Herein lies the next challenge as demonstrated by Brett et al, the question of motivation. Patients need to be contacted and assessed when they are not seeking healthcare, for a condition that has no symptoms or immediate perceived threat attached to it and a topic around which there is an emotive response in the media. Unsurprisingly, as with other primary care FH studies, Brett et al found a significant proportion of patients failed to attend for these assessments.2 4 Cholesterol, unlike blood pressure, has failed to trigger a sense of urgency or importance, which affects not only the public’s behaviour but also that of clinicians. Increasing education among clinicians, as well as raising public awareness of the condition and the risk it entails, therefore has to go hand in hand with any case finding approach. In that regard, Brett et al show some promise in that educating GPs about FH seemed to improve management.
Where next for case finding in primary care?
Assuming the quality of records remains as they are for the foreseeable future, while public and clinician engagement and education may be improved, how can primary care better identify patients with FH? The key next step is a clinical assessment of this targeted at-risk population, but who would deliver this in a busy general practice? Unlike the approach from Brett et al, it is unlikely that outside rural Australia, most GPs would have time to invite and assess hundreds of patients. An alternative is to involve other healthcare practitioners in primary care, such as healthcare assistants, practice-based pharmacists and nurses, to take on the task of evaluating patients for FH. Clinical nurse specialists for FH are highly skilled at this clinical assessment, yet they are few and far between and employing them for this role would be expensive, but they could take on a more advisory role to support the relevant healthcare practitioners in each practice, perhaps with virtual reviews of more challenging cases. Thereafter, once cases with higher likelihood are identified, they could be referred for specialist evaluation, genetic testing and management in secondary care. This type of model with close primary and secondary care interaction has been successfully deployed for conditions such as atrial fibrillation.5 Whatever pathway is developed needs to consider the target population from the outset to prevent perpetuating inequalities.7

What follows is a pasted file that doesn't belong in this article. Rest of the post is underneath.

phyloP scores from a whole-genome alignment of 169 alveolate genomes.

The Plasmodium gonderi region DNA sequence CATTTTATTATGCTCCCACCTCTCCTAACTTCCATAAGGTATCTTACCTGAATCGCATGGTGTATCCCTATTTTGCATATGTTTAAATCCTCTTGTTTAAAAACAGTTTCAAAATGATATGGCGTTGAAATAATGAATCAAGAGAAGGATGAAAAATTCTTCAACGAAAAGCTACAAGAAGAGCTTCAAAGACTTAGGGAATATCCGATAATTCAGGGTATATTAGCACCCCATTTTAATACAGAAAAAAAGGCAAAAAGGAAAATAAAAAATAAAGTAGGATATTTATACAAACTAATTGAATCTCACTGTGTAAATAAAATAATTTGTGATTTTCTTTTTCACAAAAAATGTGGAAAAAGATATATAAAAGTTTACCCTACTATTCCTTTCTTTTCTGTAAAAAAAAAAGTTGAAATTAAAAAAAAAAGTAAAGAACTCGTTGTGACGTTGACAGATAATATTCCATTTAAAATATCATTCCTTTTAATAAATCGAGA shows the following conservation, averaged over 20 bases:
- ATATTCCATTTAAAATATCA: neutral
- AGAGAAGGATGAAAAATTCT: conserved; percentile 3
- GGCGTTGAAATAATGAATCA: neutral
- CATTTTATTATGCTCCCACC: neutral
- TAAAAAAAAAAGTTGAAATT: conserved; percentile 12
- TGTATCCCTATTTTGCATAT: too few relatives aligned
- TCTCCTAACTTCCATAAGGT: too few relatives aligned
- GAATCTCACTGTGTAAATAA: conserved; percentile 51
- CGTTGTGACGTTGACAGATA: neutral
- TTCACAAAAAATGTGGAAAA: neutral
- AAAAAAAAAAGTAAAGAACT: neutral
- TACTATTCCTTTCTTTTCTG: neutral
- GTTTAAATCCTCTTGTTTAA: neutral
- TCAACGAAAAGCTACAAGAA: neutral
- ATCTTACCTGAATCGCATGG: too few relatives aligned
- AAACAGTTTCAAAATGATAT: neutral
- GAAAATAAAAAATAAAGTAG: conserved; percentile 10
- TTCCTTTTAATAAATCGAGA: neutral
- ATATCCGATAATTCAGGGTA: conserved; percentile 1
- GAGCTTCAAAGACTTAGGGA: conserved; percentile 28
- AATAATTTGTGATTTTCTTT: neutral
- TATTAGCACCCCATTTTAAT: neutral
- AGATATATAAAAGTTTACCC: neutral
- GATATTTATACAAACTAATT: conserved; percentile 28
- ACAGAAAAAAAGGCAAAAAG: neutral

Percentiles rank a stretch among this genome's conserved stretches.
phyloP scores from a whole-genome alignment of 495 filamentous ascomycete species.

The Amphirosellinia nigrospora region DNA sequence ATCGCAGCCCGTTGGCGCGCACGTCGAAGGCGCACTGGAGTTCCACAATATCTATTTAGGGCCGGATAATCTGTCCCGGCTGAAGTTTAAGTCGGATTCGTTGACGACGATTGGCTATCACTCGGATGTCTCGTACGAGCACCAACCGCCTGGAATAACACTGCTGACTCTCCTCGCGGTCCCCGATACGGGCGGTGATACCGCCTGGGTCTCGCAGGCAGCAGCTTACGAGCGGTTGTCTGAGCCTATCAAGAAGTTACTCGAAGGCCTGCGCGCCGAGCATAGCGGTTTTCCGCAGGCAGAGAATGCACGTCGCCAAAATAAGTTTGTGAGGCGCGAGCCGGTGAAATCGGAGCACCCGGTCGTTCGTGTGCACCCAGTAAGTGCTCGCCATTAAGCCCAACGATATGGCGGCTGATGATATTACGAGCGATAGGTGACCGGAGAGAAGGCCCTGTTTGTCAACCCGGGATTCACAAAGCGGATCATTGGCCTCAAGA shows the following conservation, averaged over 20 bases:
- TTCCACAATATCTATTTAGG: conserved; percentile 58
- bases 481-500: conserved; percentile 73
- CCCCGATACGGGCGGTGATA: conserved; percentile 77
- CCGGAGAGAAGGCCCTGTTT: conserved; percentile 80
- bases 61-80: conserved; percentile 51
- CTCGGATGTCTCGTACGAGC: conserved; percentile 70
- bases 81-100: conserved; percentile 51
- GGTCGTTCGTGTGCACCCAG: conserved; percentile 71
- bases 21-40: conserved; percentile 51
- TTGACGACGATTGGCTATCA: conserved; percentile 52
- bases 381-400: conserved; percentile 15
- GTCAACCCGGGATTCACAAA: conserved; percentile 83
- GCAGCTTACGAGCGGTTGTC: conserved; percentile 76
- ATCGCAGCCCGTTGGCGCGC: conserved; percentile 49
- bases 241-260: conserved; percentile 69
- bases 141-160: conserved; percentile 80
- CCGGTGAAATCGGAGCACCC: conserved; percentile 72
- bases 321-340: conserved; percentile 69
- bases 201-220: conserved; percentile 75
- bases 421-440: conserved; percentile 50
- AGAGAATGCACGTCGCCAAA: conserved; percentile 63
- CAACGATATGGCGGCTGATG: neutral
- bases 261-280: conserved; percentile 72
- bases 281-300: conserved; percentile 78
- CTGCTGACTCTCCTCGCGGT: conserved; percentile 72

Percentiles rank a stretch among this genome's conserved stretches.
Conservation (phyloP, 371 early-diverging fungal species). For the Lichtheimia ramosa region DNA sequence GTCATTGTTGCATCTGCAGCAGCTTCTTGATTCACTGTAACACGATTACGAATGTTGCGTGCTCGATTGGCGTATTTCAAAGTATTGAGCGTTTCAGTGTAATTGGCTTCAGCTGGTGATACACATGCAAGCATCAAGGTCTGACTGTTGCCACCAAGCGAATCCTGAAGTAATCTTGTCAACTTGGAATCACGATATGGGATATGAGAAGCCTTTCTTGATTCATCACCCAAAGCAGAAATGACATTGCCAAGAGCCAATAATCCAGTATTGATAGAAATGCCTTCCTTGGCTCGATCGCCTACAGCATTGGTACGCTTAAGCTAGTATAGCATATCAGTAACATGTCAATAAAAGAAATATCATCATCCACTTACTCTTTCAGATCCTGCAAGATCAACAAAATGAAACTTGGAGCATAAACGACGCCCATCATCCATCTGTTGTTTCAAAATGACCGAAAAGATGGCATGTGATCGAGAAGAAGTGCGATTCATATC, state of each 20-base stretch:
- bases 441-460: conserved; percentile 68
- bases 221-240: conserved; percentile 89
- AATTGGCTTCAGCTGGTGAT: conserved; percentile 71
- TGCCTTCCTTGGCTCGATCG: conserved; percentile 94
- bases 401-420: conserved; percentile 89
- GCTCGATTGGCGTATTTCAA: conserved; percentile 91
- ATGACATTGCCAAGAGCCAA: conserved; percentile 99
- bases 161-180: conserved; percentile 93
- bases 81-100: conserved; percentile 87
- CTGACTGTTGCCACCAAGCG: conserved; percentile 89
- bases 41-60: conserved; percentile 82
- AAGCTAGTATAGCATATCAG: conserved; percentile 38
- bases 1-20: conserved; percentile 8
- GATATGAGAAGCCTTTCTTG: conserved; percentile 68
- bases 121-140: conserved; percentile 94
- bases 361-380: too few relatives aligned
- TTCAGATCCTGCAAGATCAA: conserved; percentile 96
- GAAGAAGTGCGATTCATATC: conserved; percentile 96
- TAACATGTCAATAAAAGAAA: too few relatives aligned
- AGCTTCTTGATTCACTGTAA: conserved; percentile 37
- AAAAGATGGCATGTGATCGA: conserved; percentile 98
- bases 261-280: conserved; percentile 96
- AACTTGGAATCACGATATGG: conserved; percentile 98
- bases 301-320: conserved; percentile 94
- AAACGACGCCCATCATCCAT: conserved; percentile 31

Given the central role of genetics in making a diagnosis of FH and permitting cascade testing, a further innovation thrown into the mix could be for GPs to offer genetic testing early on, once patients meeting a certain diagnostic threshold are identified (eg, DLCN score over 5). However, with the introduction of more advanced next-generation sequencing, the interpretation of the genetic results is even more challenging, especially when variants that are not clearly disease causing (variants of unknown significance (VUSs)) are identified. These VUSs still need referral for further investigation, but the primary care professional would need to explain the uncertainty and offer some degree of genetic counselling. Furthermore, where a genetic mutation is not identified (~20% to 30% of FH cases) and instead minor variations in several genes are found, also known as polygenic hypercholesterolaemia, GPs would need to know how to explain these results and manage the clinical phenotype.